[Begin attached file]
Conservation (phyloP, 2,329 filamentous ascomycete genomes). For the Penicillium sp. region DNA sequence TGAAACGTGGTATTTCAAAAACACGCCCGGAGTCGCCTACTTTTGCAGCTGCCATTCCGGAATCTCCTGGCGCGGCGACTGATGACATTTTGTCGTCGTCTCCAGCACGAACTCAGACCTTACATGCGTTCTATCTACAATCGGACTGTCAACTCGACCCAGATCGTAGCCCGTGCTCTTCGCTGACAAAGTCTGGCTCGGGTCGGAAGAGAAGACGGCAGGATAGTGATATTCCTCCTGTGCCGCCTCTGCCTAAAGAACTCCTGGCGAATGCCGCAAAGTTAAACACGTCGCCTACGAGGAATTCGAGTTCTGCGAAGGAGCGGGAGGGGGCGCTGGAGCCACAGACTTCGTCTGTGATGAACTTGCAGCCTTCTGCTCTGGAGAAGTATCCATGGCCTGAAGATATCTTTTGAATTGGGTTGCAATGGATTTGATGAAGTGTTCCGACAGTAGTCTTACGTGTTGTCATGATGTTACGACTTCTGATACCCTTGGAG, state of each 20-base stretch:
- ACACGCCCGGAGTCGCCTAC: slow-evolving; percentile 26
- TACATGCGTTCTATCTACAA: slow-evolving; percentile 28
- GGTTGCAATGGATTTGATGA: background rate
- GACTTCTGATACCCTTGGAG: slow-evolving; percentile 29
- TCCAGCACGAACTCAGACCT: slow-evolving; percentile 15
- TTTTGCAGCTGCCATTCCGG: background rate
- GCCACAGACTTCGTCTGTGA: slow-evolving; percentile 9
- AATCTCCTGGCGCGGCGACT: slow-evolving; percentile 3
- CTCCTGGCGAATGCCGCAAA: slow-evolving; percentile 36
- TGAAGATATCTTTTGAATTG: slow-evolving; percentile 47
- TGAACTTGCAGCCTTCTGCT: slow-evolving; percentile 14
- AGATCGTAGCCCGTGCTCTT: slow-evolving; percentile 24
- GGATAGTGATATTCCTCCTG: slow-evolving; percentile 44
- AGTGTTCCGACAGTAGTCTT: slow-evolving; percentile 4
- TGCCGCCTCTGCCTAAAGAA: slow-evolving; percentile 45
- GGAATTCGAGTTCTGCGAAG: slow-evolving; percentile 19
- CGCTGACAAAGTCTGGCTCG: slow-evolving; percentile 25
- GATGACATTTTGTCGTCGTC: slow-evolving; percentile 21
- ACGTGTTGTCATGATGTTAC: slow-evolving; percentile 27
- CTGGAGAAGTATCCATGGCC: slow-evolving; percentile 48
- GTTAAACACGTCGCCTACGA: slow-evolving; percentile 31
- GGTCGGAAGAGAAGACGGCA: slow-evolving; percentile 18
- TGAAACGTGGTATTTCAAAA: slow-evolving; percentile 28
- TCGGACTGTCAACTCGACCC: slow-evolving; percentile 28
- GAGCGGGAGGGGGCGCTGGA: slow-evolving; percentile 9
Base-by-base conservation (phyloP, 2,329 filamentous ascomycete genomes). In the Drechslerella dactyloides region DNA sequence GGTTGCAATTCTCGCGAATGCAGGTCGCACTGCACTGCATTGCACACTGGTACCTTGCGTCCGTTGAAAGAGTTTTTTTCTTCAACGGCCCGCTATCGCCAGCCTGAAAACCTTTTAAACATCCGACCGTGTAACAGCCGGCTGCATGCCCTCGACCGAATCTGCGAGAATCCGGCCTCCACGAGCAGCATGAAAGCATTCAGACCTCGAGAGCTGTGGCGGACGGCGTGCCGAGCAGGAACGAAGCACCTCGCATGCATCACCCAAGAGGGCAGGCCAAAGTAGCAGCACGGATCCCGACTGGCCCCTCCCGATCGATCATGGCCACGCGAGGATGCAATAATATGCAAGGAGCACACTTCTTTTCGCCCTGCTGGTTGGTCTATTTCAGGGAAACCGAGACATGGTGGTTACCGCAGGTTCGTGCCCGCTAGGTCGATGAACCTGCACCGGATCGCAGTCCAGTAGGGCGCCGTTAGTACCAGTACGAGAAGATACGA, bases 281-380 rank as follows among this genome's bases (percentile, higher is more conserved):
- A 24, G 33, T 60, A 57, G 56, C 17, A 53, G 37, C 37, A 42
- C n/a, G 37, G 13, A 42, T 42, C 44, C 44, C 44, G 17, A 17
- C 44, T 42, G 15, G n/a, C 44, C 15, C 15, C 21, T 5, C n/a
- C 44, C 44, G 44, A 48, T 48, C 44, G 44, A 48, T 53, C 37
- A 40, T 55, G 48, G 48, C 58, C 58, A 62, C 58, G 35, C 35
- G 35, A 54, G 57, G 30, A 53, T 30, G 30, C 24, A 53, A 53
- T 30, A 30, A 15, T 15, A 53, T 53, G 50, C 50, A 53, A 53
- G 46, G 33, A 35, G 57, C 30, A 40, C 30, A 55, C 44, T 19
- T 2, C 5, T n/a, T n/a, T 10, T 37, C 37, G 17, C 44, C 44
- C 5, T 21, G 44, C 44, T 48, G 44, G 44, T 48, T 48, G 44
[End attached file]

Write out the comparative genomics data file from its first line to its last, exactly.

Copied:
Conservation (phyloP, 2,329 filamentous ascomycete genomes). For the Penicillium sp. region DNA sequence TGAAACGTGGTATTTCAAAAACACGCCCGGAGTCGCCTACTTTTGCAGCTGCCATTCCGGAATCTCCTGGCGCGGCGACTGATGACATTTTGTCGTCGTCTCCAGCACGAACTCAGACCTTACATGCGTTCTATCTACAATCGGACTGTCAACTCGACCCAGATCGTAGCCCGTGCTCTTCGCTGACAAAGTCTGGCTCGGGTCGGAAGAGAAGACGGCAGGATAGTGATATTCCTCCTGTGCCGCCTCTGCCTAAAGAACTCCTGGCGAATGCCGCAAAGTTAAACACGTCGCCTACGAGGAATTCGAGTTCTGCGAAGGAGCGGGAGGGGGCGCTGGAGCCACAGACTTCGTCTGTGATGAACTTGCAGCCTTCTGCTCTGGAGAAGTATCCATGGCCTGAAGATATCTTTTGAATTGGGTTGCAATGGATTTGATGAAGTGTTCCGACAGTAGTCTTACGTGTTGTCATGATGTTACGACTTCTGATACCCTTGGAG, state of each 20-base stretch:
- ACACGCCCGGAGTCGCCTAC: slow-evolving; percentile 26
- TACATGCGTTCTATCTACAA: slow-evolving; percentile 28
- GGTTGCAATGGATTTGATGA: background rate
- GACTTCTGATACCCTTGGAG: slow-evolving; percentile 29
- TCCAGCACGAACTCAGACCT: slow-evolving; percentile 15
- TTTTGCAGCTGCCATTCCGG: background rate
- GCCACAGACTTCGTCTGTGA: slow-evolving; percentile 9
- AATCTCCTGGCGCGGCGACT: slow-evolving; percentile 3
- CTCCTGGCGAATGCCGCAAA: slow-evolving; percentile 36
- TGAAGATATCTTTTGAATTG: slow-evolving; percentile 47
- TGAACTTGCAGCCTTCTGCT: slow-evolving; percentile 14
- AGATCGTAGCCCGTGCTCTT: slow-evolving; percentile 24
- GGATAGTGATATTCCTCCTG: slow-evolving; percentile 44
- AGTGTTCCGACAGTAGTCTT: slow-evolving; percentile 4
- TGCCGCCTCTGCCTAAAGAA: slow-evolving; percentile 45
- GGAATTCGAGTTCTGCGAAG: slow-evolving; percentile 19
- CGCTGACAAAGTCTGGCTCG: slow-evolving; percentile 25
- GATGACATTTTGTCGTCGTC: slow-evolving; percentile 21
- ACGTGTTGTCATGATGTTAC: slow-evolving; percentile 27
- CTGGAGAAGTATCCATGGCC: slow-evolving; percentile 48
- GTTAAACACGTCGCCTACGA: slow-evolving; percentile 31
- GGTCGGAAGAGAAGACGGCA: slow-evolving; percentile 18
- TGAAACGTGGTATTTCAAAA: slow-evolving; percentile 28
- TCGGACTGTCAACTCGACCC: slow-evolving; percentile 28
- GAGCGGGAGGGGGCGCTGGA: slow-evolving; percentile 9
Base-by-base conservation (phyloP, 2,329 filamentous ascomycete genomes). In the Drechslerella dactyloides region DNA sequence GGTTGCAATTCTCGCGAATGCAGGTCGCACTGCACTGCATTGCACACTGGTACCTTGCGTCCGTTGAAAGAGTTTTTTTCTTCAACGGCCCGCTATCGCCAGCCTGAAAACCTTTTAAACATCCGACCGTGTAACAGCCGGCTGCATGCCCTCGACCGAATCTGCGAGAATCCGGCCTCCACGAGCAGCATGAAAGCATTCAGACCTCGAGAGCTGTGGCGGACGGCGTGCCGAGCAGGAACGAAGCACCTCGCATGCATCACCCAAGAGGGCAGGCCAAAGTAGCAGCACGGATCCCGACTGGCCCCTCCCGATCGATCATGGCCACGCGAGGATGCAATAATATGCAAGGAGCACACTTCTTTTCGCCCTGCTGGTTGGTCTATTTCAGGGAAACCGAGACATGGTGGTTACCGCAGGTTCGTGCCCGCTAGGTCGATGAACCTGCACCGGATCGCAGTCCAGTAGGGCGCCGTTAGTACCAGTACGAGAAGATACGA, bases 281-380 rank as follows among this genome's bases (percentile, higher is more conserved):
- A 24, G 33, T 60, A 57, G 56, C 17, A 53, G 37, C 37, A 42
- C n/a, G 37, G 13, A 42, T 42, C 44, C 44, C 44, G 17, A 17
- C 44, T 42, G 15, G n/a, C 44, C 15, C 15, C 21, T 5, C n/a
- C 44, C 44, G 44, A 48, T 48, C 44, G 44, A 48, T 53, C 37
- A 40, T 55, G 48, G 48, C 58, C 58, A 62, C 58, G 35, C 35
- G 35, A 54, G 57, G 30, A 53, T 30, G 30, C 24, A 53, A 53
- T 30, A 30, A 15, T 15, A 53, T 53, G 50, C 50, A 53, A 53
- G 46, G 33, A 35, G 57, C 30, A 40, C 30, A 55, C 44, T 19
- T 2, C 5, T n/a, T n/a, T 10, T 37, C 37, G 17, C 44, C 44
- C 5, T 21, G 44, C 44, T 48, G 44, G 44, T 48, T 48, G 44